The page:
Full name Norman George Hever
Born December 17, 1924, Marylebone, London
Died September 11, 1987, Oxford (aged 62 years 268 days)
Major teams Glamorgan, Middlesex
Batting style Right-hand bat
Bowling style Right-arm fast-medium
|First-class span||1947 - 1953|
Norman Hever was Glamorgan`s strike bowler during their Championship winning season of 1948, when his lively fast-medium bowling claimed 84 wickets at just 17 apiece. It was a sterling performance that deservedly won Hever his county cap, and led to his selection in the 1949 Test Trial at Edgbaston.
Hever had previously been on the M.C.C. groundstaff and had played a handful of games for Middlesex in 1947. With many fine bowlers on their staff, Middlesex could not guarantee regular first team cricket for Hever, so he left and joined Glamorgan for 1948. It was a shrewd move, both for Hever and Glamorgan, as in his first two seasons with Glamorgan, he claimed 154 wickets.
He was cleverly used by captain Wilf Wooller in short and very effective bursts, and amongst his many fine returns in Championsip cricket were figures of 5/39 against Middlsex at the Arms Park, and then 5/34 when the sides met at Lord`s. In 1949 Hever took 70 wickets, followed by 57 in 1950, and 63 in 1952. His role as a shock bowler meant that he never took 10 wickets in a match, but he claimed five wickets in an innings on eleven occasions.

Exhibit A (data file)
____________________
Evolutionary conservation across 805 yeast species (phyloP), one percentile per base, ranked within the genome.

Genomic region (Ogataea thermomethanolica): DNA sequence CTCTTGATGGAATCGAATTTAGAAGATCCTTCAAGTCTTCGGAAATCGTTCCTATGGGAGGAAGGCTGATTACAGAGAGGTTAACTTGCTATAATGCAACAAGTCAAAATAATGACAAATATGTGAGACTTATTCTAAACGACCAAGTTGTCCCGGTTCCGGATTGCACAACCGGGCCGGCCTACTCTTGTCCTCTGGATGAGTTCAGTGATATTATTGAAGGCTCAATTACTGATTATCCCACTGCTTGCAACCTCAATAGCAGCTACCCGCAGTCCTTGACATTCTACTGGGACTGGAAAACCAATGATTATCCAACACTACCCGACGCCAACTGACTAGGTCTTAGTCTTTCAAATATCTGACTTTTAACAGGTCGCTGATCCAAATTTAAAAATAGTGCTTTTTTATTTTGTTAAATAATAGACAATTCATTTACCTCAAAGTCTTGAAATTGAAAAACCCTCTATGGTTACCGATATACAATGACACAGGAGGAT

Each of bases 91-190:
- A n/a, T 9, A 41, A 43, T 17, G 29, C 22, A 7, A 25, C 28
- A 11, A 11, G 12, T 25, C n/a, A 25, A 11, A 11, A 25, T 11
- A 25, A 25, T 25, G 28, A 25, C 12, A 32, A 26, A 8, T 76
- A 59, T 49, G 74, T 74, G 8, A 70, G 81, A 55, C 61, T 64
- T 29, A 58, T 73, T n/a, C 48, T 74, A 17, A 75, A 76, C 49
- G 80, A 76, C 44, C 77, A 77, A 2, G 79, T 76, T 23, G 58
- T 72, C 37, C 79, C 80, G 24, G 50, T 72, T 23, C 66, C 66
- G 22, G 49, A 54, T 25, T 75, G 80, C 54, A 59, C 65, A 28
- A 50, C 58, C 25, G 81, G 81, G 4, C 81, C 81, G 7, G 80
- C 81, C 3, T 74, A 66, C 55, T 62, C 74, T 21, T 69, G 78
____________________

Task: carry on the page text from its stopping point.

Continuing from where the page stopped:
Hever retired from county cricket in 1954, and later became groundsman at Peterborough, and subsequently at
Northamptonshire`s headquarters. He worked at the Wantage Road ground from 1961 until 1973, and won the Groundsman of the
Year award on five occasions, including a consecutive run from 1982 until 1985. (Submitted by Andrew Hignell - April 2000)
Stats highlights from the fourth day's play in Antigua where Ashwin's maiden five-wicket haul outside Asia bowled India to an innings victory
Stats highlights from the first day of the Antigua Test, where Virat Kohli and Shikhar Dhawan stole the show from the hosts
Against India in 2002, Hooper, Dillon, Chanderpaul and Co. gave their fans something to cheer about
Former India batsman Sanjay Manjrekar analyses the various aspects of the first day's play in Antigua
Shorter matches spell good news for spectators and broadcasters. Cricket has a little to lose and a whole lot to gain by truncating its premier format
A crushing victory over Pakistan gave England plenty to be pleased about but familiar concerns remain over the make-up of the side
Sri Lanka's lead spinner must feel like a bus driver in charge of a spluttering vehicle as the hosts strive to challenge a strong Australian side
There was enough logic in Alastair Cook's decision not to enforce the follow-on to make it understandable at worst and reasonable at best